Rep. Stewart took on another project in her district to further her efforts of thwarting illegal street racing.  She joined forces with Petemarscfrc320x240c Madison who owned land in Orange County Florida, where these three boys died and where scores of others are lucky to still be alive.  Rep. Stewart explains, “I have known Mr. Pete Madison through other developments in Taft and South Orlando.  After discussing the problems with street racing which he was well aware of as his property was in the area where they all raced.  We then talked about the feasibility of setting up a course where street racers could legally and safely race.  Mr. Madison and I worked together to bring attention to street racing and worked cohesively with the Sheriff’s Department and from that the race track became a very popular place for racing in South Orange County.”  Madison, like Rep. Stewart, wanted to make a difference in their community.  Madison developed on his land the Central Florida Racing Complex (CFRC) where, among other automotive sport related activities, he built a drag strip for the kids.  His motive?  Get the kids off the streets and onto a safe, regulated, controlled road course and drag strip.  The drag strip had proved so successful that during the one year leading up to its first anniversary since opening, according to Madison, “there hasn’t been another street racing fatality since we opened.”  Madison billed CFRC as “The Street Racing Solution!”  Rep. Stewart was proud to say that, “after it opened, the incidence of street racing decreased dramatically.”  Incredibly, “before it opened, there was at least one death a month from street racing” Rep. Stewart goes on to say.  But, like most solutions, this marsbillboardc320x320one was not met without controversy and opposition.  Many residents in the nearby community of Southchase from the beginning opposed the opening of the drag strip due to noise and deflated property value concerns.  At a public hearing on August 7, 2012, where concerned citizens from both sides of the issue came out to support their respective positions, the Southchase residents prevailed.  Ultimately, the drag strip was closed.  And with it so did its road course, kart track, and other activities.  “In my opinion,” says Rep. Stewart, “the race track helped curb illegal street racing and nearly eliminated the deaths that were occurring on a regular basis.”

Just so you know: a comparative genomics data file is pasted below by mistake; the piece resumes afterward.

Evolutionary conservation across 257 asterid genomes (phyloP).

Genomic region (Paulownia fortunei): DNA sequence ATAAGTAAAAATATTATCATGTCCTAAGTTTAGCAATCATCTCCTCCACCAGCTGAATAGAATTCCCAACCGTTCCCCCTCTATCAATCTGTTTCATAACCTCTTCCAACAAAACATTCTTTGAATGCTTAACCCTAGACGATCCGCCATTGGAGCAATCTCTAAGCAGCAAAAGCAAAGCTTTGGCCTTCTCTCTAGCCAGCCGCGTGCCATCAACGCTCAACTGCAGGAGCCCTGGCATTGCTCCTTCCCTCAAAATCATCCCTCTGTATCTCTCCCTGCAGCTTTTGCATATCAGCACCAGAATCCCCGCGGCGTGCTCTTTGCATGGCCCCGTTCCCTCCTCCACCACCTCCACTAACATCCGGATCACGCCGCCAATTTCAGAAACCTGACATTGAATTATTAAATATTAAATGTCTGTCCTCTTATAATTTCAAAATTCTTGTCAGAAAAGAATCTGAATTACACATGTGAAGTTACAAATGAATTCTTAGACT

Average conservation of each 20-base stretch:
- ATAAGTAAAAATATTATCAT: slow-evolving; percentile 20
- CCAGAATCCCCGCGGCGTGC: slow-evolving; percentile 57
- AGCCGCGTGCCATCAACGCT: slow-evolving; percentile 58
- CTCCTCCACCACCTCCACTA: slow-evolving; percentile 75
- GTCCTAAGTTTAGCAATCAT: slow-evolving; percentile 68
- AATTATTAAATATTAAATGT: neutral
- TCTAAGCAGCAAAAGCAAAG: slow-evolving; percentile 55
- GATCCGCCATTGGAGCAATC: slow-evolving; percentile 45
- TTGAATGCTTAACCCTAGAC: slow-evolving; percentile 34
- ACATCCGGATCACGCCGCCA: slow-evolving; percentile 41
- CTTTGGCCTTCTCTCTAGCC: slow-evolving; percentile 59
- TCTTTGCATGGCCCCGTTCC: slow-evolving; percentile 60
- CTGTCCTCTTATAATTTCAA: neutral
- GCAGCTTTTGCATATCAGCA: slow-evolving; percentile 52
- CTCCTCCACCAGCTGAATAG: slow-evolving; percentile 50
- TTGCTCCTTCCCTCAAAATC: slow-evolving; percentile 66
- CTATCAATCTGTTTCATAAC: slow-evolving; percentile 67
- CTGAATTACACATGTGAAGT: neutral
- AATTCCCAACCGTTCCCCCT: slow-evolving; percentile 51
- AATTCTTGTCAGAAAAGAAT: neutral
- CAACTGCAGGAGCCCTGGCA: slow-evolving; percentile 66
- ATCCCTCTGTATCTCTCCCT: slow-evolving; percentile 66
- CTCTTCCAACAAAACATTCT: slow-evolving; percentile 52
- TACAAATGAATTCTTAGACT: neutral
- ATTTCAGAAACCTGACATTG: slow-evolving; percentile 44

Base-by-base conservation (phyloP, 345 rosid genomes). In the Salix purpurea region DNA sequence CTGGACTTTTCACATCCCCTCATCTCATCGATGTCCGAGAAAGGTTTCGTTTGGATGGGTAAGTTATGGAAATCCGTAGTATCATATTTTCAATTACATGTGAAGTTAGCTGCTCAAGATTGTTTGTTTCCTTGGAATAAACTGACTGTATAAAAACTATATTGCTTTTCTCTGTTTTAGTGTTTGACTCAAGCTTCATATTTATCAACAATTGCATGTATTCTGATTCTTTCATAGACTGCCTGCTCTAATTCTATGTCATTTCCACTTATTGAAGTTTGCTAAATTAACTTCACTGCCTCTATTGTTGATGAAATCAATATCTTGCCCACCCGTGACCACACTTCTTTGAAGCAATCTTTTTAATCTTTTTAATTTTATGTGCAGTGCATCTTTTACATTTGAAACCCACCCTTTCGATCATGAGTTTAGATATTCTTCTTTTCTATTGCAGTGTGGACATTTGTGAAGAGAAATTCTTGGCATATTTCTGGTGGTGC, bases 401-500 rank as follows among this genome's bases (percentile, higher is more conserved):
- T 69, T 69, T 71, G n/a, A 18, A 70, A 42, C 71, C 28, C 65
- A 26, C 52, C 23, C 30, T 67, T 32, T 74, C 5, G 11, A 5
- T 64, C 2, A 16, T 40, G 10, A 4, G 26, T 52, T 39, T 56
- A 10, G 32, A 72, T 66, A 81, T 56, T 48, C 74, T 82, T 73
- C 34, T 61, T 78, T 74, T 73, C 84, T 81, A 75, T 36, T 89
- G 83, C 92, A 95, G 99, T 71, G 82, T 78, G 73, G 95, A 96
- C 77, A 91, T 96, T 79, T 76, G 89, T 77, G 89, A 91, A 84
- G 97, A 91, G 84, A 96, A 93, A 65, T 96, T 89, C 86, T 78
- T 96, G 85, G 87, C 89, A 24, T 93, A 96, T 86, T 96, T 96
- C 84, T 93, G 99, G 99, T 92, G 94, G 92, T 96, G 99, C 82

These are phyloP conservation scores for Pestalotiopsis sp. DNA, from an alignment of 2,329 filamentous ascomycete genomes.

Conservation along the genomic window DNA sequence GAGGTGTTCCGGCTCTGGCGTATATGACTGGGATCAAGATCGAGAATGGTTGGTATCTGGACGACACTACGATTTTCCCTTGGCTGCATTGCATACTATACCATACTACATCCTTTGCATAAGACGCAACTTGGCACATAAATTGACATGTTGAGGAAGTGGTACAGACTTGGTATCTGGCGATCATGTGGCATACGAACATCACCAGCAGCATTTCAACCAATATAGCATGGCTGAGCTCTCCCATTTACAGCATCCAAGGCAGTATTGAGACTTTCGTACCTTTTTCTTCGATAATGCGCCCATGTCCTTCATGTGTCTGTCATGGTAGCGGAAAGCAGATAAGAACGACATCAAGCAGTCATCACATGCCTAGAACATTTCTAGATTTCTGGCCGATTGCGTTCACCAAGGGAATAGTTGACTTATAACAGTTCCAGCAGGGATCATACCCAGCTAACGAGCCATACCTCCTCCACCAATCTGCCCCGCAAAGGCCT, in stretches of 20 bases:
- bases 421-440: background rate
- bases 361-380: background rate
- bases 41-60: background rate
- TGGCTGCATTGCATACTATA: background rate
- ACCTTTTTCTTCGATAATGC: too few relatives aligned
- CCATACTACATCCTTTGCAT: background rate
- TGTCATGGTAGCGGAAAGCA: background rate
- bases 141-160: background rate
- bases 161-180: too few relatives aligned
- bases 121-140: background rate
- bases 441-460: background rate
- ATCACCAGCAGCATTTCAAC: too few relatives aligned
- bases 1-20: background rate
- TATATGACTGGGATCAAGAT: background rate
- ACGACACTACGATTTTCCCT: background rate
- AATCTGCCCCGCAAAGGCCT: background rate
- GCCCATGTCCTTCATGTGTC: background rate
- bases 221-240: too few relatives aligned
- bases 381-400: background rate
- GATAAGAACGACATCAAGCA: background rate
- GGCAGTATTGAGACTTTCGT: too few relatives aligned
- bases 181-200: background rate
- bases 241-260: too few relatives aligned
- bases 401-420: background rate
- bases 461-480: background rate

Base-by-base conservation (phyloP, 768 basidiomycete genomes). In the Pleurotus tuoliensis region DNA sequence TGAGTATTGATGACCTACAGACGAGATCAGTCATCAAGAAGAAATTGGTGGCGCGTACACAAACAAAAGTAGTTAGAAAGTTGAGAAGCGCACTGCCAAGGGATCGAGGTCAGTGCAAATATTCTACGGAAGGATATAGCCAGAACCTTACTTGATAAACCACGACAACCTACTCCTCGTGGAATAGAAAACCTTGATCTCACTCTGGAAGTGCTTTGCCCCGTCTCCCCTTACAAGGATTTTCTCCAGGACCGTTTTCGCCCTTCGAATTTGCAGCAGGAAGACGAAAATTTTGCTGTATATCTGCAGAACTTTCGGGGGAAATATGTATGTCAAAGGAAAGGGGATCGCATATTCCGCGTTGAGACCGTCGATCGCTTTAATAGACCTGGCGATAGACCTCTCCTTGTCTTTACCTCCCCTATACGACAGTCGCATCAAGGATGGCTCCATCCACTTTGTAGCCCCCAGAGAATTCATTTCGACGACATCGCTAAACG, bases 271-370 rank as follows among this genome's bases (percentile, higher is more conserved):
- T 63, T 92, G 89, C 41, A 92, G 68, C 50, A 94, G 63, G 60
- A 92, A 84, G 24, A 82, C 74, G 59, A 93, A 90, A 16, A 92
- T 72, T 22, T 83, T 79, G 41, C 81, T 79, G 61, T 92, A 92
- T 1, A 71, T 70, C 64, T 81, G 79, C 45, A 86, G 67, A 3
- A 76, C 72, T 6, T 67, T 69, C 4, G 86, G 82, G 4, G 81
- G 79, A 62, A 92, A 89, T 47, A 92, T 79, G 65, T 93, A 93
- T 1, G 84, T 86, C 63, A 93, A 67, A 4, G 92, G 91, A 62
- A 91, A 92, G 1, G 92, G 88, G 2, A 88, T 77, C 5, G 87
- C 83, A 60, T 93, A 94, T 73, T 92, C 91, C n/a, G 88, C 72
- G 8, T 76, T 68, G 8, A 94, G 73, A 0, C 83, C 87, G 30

But the mothers of Shawn, CJ and Giovanni have not gone away.  They know that Florida has one of the highest death and injury rates in the United States due to illegal street racing.  And they also know that teenage boys statistically are the main culprit.  They want these young men to learn from their own sons’ tragic fates.  Getting drag strips opened in communities and getting kids onto them is one of their highest priorities.  As we reported in our April column of Keeping It On The Track, the Beat The Heat police have maintained that getting kids onto drag strips has gone a long way to reducing street racing and with it, tragedy. 

Another tool is education.  BMJ is a healthcare knowledge provider based out of the UK, whose purpose is to advance healthcare worldwide by sharing knowledge and expertise to improve experiences, outcomes and value.  They issued a report titled:  The Fast and the Fatal: Street Racing Fatal Crashes in the United States.  They used statistics from The National Highway Traffic Safety Administration Fatality Analysis Reporting System for the years 1998 through 2001.  Upon final analysis, BMJ found and recommended that “since drivers involved in street racing tended to be teenage male drivers with poor driving histories, targeting this population may provide the most promise for an intervention program.  Courses targeting novice drivers (for example, driver’s education classes in the United States) may be a place for an education campaign about street racing and its negative consequences.  Additionally, street racing could be included in graduated licensing programs by introducing street racing provisions that would revoke the license of teenagers convicted of street racing similar to the provision in graduated licensing programs for drinking and driving.”

As an avid track day enthusiast, you can do your part in curbing illegal street racing.  Whenever and wherever you have the opportunity to speak to young people about responsible, safe, and fun driving, talk to them about your participation in track day events.  Give them something positive to aspire to.  Maybe they will join us!